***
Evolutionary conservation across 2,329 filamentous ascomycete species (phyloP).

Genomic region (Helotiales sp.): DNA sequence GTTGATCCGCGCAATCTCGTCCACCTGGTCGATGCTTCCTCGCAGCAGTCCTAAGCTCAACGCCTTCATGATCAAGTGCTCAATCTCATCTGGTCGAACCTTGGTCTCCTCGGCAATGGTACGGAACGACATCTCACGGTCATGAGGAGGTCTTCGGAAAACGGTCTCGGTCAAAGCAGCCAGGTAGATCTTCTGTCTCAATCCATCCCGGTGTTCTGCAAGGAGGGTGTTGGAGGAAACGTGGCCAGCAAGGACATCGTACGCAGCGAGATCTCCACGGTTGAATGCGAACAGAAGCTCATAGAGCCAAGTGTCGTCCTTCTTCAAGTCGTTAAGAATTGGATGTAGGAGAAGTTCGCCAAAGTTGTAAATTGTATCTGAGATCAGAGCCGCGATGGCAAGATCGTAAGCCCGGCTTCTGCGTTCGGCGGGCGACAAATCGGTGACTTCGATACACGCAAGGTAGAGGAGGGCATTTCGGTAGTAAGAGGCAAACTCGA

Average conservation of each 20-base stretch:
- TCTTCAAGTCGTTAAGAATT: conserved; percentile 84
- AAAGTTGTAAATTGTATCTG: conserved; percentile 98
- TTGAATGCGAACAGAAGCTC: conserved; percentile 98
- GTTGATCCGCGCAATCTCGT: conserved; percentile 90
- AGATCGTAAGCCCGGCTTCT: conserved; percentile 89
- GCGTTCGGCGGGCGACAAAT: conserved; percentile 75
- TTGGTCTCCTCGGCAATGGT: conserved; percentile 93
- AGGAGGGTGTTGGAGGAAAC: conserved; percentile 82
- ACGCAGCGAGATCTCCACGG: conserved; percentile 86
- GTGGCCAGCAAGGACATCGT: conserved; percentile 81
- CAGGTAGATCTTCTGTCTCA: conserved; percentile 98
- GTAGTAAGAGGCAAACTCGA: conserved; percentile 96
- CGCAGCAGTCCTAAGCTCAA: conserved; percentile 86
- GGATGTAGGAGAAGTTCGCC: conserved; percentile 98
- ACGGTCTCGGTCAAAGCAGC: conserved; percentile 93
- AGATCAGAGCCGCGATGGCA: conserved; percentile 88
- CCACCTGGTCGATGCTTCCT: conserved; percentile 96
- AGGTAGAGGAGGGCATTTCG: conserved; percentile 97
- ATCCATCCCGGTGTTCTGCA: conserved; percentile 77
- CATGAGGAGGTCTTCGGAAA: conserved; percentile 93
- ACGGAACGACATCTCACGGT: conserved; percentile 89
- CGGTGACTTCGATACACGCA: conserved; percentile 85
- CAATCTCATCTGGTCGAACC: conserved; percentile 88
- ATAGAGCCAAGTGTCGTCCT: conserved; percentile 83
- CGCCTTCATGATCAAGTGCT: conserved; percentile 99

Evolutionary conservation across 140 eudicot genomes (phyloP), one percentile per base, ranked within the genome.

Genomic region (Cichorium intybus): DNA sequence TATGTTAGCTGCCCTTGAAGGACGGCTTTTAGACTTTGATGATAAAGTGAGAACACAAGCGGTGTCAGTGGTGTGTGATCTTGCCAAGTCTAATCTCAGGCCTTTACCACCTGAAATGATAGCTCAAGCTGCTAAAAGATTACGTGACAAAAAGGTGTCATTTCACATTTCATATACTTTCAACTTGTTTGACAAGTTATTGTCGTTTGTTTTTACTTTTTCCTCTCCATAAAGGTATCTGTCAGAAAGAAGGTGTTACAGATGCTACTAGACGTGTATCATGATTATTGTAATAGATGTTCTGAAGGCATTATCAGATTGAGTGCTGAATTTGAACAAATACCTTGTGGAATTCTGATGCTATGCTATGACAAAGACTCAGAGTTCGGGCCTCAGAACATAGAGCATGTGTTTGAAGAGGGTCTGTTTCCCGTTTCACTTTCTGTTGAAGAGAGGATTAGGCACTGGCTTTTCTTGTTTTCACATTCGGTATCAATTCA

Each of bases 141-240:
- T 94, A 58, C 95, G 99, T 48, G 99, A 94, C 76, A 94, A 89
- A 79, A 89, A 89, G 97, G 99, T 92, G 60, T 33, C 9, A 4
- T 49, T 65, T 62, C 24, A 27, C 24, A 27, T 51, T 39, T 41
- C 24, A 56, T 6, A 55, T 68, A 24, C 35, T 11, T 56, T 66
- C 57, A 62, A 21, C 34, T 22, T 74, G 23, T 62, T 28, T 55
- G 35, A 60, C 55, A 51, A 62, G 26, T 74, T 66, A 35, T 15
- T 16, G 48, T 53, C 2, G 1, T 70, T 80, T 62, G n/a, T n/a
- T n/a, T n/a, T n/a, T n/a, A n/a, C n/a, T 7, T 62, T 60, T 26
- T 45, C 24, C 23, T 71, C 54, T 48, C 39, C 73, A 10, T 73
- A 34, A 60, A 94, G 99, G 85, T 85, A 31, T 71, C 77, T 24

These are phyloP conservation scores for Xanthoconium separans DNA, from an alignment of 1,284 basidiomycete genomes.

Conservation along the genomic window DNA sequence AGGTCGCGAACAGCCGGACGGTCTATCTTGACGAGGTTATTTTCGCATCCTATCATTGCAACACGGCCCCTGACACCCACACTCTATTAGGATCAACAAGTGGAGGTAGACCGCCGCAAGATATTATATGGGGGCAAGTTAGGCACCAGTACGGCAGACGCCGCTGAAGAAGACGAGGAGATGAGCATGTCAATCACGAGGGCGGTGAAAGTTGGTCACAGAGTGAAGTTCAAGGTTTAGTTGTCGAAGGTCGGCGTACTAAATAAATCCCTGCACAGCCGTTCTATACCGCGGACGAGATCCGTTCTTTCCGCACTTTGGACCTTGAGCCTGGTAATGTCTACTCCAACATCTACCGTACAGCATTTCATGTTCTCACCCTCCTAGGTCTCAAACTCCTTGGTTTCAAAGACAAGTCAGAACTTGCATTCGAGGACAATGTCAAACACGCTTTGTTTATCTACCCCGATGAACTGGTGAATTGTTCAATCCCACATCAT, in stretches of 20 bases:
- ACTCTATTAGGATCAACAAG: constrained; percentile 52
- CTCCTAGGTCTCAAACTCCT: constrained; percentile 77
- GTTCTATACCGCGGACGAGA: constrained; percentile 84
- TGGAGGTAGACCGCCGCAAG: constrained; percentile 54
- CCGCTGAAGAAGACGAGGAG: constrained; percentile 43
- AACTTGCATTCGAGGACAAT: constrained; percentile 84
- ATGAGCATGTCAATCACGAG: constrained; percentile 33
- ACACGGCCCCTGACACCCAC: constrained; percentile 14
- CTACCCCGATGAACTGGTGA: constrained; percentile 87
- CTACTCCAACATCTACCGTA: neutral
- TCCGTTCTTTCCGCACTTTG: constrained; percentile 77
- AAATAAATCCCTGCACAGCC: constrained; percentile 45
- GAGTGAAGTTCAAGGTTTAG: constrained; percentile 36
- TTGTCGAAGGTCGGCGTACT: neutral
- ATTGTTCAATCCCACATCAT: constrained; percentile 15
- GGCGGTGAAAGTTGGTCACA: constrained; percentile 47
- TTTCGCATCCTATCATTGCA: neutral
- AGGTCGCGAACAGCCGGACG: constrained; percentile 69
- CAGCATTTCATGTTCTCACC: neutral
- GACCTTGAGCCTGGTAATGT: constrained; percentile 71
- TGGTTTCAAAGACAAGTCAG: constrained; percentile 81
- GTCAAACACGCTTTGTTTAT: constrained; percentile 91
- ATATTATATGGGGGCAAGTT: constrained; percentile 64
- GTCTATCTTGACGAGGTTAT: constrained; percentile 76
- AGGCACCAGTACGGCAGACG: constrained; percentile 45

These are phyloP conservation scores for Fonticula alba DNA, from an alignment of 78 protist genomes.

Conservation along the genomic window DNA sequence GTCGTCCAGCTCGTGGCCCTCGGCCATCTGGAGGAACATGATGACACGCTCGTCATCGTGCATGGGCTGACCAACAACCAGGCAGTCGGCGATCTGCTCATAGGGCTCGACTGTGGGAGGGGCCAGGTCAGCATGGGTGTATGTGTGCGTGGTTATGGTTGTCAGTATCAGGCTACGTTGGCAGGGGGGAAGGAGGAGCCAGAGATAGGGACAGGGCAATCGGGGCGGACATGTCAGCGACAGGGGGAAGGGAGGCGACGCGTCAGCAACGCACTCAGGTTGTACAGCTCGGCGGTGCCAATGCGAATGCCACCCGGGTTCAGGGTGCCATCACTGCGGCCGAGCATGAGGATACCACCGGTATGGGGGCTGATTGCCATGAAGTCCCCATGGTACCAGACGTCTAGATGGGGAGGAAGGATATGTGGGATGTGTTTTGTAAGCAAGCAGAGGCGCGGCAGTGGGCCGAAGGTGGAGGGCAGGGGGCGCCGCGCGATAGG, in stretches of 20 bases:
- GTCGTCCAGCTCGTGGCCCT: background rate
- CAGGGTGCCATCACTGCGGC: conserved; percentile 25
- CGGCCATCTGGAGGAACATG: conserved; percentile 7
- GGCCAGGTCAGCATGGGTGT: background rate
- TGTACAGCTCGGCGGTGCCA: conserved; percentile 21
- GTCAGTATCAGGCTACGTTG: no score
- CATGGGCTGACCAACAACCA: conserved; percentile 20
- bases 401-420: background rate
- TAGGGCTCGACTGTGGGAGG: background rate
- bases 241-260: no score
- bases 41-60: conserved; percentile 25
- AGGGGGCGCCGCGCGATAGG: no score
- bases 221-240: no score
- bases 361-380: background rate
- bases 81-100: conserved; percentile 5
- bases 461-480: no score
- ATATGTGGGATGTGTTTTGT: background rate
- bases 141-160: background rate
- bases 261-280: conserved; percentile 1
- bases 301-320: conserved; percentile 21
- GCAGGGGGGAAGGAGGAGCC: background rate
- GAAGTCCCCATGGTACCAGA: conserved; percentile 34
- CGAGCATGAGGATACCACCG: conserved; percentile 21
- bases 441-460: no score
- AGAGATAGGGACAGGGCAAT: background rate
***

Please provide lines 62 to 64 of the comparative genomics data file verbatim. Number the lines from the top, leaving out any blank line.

- CAGCATTTCATGTTCTCACC: neutral
- GACCTTGAGCCTGGTAATGT: constrained; percentile 71
- TGGTTTCAAAGACAAGTCAG: constrained; percentile 81